# Is $\mathbb Z[ \sqrt{-3}]$ UFD? [duplicate]

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Is $\mathbb Z[ \sqrt{-3}]$ UFD ? If so , why $$4=2 \times 2 = (1+\sqrt{-3}) \times (1-\sqrt{-3} )$$ and every terms are irreducible ?

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## marked as duplicate by tired, SchrodingersCat, T. Bongers, Fabian, NehoraiJan 13 at 20:24

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Every PID is UFD, and in a PID every irreducible is prime. – Hassan Muhammad Nov 18 '11 at 16:25

## 2 Answers

I think your suspicion is correct. On the other hand, the integral closure of $\mathbf{Z}$ in $\mathbf{Q}(\sqrt{-3})$ is the larger ring $\mathbf{Z}[\frac{1 + \sqrt{-3}}{2}]$, since $-3 \equiv 1 \bmod{4}$. This is norm-Euclidean and in particular a UFD. Note that all UFDs are integrally closed, so this is another way to see that $\mathbf{Z}[\sqrt{-3}]$ does not have unique factorization.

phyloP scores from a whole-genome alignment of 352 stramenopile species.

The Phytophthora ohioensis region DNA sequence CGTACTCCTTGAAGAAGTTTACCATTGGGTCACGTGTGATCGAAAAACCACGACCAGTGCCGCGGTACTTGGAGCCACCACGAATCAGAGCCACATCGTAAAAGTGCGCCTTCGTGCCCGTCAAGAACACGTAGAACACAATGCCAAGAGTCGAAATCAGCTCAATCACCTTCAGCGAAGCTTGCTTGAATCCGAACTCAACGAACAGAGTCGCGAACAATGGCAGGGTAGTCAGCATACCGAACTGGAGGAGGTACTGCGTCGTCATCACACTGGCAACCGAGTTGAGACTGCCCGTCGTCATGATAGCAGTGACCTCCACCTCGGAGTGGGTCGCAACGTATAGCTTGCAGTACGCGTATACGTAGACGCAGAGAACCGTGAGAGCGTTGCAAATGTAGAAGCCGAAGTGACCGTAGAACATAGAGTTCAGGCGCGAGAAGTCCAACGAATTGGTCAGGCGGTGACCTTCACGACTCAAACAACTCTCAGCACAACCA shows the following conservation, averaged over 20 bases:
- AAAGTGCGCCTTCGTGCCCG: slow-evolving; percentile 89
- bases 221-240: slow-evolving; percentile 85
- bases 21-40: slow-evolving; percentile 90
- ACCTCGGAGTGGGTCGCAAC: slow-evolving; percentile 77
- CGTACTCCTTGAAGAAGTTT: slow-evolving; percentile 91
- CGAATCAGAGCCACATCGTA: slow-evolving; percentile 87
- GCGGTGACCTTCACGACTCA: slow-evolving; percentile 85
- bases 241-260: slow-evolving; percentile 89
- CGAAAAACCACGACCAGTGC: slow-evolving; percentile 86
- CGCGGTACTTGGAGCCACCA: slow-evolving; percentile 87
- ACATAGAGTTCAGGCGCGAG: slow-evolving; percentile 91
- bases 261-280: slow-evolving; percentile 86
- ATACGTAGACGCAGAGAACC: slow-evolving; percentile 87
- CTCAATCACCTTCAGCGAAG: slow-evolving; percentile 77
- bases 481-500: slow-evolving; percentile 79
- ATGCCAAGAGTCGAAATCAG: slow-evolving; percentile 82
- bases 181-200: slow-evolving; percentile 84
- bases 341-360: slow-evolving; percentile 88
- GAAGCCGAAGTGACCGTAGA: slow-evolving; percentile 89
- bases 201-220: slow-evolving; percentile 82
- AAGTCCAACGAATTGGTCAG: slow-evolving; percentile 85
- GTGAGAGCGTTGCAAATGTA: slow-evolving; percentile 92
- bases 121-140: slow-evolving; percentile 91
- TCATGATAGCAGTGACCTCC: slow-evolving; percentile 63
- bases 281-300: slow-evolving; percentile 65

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Thank you ! It's rather what I want . – Mahan Nov 18 '11 at 17:31

FYI, $\mathbb{Z}[\sqrt{-3}]$ is not only not a UFD, but it's the unique imaginary order of a quadratic ring of algebraic integers that has the half-factorial property (Theorem 2.3)--ie any two factorizations of a nonzero nonunit have the same number of irreducibles.

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interesting theorem ! thanks for your useful comment . – Mahan Nov 18 '11 at 17:29
You're most welcome. – user5137 Nov 18 '11 at 17:31